Below the depths of the ocean there are vast quantities of untold riches. From the sea floor hydrothermal vents erupt water, and in the process eject massive amounts of sulfides in the near vicinity. It is in these sulfide deposits we find our precious resources: gold, copper, magnesium, nickel, platinum, silver, zinc, cadmium and cobalt. Scientifically these metals are grouped together on the periodic table and are referred to as Transition Elements. A more monetary reflection and transition suggests an exchange or economy.

 

As terrestrial deposits are being exhausted the seabed and its resources are becoming more and more commercially alluring. The seafloor and its increased state of exploration can be essentially linked to the desire for these resources. To meet these demands there has been an increased investment in both scientific and technological endeavors to come up with solutions in mapping, sampling and then exploiting the resources that remain under the ocean. Even environmental endeavors are a direct response to increased commercial desire for sea-floor resources. As scientific purists strive for acknowledgment and protection of these hidden habitats before they are decimated through the act of mining. The discoveries being made at the ‘last frontier’ are therefore linked directly to a culture of consumerism.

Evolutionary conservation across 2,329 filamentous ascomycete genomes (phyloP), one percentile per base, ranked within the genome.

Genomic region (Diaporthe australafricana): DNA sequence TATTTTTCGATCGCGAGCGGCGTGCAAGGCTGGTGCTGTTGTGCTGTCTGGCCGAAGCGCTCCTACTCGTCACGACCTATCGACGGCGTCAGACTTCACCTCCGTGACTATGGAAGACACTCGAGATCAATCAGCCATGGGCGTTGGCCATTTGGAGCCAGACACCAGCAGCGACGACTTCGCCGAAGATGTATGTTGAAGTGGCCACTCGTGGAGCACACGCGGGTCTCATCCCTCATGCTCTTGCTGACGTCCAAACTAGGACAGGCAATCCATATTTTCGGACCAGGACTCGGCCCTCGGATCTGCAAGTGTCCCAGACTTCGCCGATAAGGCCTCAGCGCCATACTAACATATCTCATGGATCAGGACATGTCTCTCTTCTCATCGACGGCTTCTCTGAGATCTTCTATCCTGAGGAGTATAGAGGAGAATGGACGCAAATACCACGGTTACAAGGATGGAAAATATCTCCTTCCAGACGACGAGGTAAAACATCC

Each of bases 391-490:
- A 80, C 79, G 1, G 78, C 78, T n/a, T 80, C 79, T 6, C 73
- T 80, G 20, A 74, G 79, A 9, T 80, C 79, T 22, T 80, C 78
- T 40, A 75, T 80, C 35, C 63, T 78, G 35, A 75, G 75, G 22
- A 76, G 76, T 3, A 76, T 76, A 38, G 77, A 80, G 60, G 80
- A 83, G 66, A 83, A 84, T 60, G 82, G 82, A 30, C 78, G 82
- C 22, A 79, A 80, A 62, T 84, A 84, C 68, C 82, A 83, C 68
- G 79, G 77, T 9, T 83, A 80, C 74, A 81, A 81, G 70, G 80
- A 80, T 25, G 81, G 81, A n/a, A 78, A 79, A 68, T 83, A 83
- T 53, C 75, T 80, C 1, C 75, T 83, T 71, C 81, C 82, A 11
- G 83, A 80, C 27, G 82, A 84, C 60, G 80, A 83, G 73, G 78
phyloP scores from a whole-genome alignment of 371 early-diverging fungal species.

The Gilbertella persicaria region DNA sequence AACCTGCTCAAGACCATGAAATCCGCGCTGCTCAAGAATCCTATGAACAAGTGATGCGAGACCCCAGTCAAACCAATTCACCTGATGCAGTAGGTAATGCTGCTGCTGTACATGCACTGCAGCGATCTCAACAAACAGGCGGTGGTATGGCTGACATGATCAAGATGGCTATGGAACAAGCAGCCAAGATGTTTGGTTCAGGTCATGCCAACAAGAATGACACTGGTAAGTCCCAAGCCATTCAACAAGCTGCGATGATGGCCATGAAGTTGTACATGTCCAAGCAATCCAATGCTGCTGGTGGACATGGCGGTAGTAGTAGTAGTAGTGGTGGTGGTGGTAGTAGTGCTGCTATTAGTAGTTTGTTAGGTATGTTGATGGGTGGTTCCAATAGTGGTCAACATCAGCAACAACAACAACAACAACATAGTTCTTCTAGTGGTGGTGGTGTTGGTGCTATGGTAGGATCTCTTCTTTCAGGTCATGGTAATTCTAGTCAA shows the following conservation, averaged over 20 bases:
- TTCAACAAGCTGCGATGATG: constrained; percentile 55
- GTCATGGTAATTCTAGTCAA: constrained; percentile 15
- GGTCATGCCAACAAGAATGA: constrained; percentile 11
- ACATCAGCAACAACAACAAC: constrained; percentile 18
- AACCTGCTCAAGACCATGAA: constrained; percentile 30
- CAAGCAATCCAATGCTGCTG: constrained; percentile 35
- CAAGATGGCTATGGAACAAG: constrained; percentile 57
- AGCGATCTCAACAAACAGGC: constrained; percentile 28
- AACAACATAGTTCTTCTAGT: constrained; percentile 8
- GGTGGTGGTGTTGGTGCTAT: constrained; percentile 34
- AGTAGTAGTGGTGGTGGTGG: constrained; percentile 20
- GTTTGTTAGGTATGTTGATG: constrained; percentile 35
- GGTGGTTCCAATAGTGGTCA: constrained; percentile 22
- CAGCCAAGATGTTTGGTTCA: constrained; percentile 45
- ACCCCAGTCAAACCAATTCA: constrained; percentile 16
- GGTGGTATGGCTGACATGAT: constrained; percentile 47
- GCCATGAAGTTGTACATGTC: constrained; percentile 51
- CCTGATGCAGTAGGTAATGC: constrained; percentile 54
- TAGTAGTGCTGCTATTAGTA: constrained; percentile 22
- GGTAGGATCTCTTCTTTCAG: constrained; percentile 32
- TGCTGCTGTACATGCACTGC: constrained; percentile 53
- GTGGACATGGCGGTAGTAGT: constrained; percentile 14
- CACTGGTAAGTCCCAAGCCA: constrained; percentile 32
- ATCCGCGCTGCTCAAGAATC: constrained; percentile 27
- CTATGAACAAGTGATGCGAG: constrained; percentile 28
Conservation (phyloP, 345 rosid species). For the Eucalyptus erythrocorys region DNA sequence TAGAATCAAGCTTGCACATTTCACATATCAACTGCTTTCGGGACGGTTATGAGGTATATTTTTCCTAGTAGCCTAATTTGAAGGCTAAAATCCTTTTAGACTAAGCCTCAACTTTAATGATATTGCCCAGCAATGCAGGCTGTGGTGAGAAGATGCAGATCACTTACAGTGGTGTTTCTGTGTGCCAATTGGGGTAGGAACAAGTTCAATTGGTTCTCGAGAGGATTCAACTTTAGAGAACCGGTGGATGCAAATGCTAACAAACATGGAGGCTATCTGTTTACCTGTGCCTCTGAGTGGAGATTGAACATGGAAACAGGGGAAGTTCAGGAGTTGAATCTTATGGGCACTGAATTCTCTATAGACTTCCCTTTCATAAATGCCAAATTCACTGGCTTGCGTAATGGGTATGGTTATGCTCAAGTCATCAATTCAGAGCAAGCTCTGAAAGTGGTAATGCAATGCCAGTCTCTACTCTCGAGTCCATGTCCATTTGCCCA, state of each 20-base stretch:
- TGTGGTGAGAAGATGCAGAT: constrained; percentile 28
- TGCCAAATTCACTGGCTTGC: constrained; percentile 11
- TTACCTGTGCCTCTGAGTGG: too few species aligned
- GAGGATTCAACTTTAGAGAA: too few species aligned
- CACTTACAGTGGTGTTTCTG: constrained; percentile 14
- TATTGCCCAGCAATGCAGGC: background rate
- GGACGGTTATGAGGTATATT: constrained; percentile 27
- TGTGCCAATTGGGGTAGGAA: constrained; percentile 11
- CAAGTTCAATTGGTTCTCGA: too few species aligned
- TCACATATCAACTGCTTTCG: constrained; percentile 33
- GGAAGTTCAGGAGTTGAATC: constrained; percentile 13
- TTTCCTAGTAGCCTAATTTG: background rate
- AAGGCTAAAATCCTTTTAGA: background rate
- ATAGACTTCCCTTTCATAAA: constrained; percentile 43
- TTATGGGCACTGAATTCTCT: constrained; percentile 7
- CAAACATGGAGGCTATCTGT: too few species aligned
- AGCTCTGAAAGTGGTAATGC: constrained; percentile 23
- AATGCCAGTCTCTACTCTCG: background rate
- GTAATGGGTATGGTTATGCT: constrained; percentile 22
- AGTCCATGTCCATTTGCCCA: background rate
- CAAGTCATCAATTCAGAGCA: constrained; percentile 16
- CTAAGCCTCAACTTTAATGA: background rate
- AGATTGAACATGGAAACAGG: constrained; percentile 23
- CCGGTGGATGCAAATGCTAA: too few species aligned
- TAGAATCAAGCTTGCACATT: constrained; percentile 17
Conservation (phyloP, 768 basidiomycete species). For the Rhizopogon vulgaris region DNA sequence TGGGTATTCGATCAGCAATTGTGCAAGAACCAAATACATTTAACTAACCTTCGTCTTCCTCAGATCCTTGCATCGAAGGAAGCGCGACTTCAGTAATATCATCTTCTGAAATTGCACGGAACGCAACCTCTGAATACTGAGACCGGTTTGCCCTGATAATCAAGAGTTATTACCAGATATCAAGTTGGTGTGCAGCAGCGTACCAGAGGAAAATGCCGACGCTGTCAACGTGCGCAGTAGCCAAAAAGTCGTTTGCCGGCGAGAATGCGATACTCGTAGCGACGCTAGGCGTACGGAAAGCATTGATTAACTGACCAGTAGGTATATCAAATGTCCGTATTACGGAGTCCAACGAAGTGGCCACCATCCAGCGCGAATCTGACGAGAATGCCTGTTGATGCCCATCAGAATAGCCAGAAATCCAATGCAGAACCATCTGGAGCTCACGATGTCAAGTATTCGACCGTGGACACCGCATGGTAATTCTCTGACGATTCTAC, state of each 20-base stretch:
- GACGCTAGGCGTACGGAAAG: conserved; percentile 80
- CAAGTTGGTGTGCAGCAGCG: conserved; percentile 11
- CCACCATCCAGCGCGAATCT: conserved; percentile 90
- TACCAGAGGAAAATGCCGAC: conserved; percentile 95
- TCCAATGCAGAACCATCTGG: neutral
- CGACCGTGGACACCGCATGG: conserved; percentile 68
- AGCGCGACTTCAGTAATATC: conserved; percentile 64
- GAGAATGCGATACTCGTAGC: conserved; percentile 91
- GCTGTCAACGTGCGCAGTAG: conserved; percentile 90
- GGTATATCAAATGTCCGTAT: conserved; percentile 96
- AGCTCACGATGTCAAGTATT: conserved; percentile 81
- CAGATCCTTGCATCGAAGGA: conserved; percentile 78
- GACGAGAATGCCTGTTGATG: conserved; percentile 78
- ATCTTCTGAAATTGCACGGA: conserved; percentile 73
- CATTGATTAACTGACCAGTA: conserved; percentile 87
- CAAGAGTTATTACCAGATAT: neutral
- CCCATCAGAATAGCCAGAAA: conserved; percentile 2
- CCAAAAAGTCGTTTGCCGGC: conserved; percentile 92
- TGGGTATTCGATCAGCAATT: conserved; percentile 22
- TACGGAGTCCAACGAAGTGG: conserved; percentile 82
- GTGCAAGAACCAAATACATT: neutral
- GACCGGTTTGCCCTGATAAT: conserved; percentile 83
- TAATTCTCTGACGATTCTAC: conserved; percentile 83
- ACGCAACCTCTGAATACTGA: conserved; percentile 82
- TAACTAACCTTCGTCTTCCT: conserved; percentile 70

Transition Elements depicts the actual metals that can be mined from hydrothermal vents. Through microscopic photography this research provides a simulated space of the unseen, subtly connecting seabed exploration with historical, scientific, economic and imaginative agendas.

Exhibited:

2018 Local Haze/Celestrial Waves, Clare Logan, Jonathan Kay & Helen Dowling, Weasel Gallery, 20 Sep - 6 Oct, Hamilton

2014 Transition Elements (solo show), 30 Upstairs, 20 Mar – 11 Apr Wellington

© Copyright Jonathan Kay 2020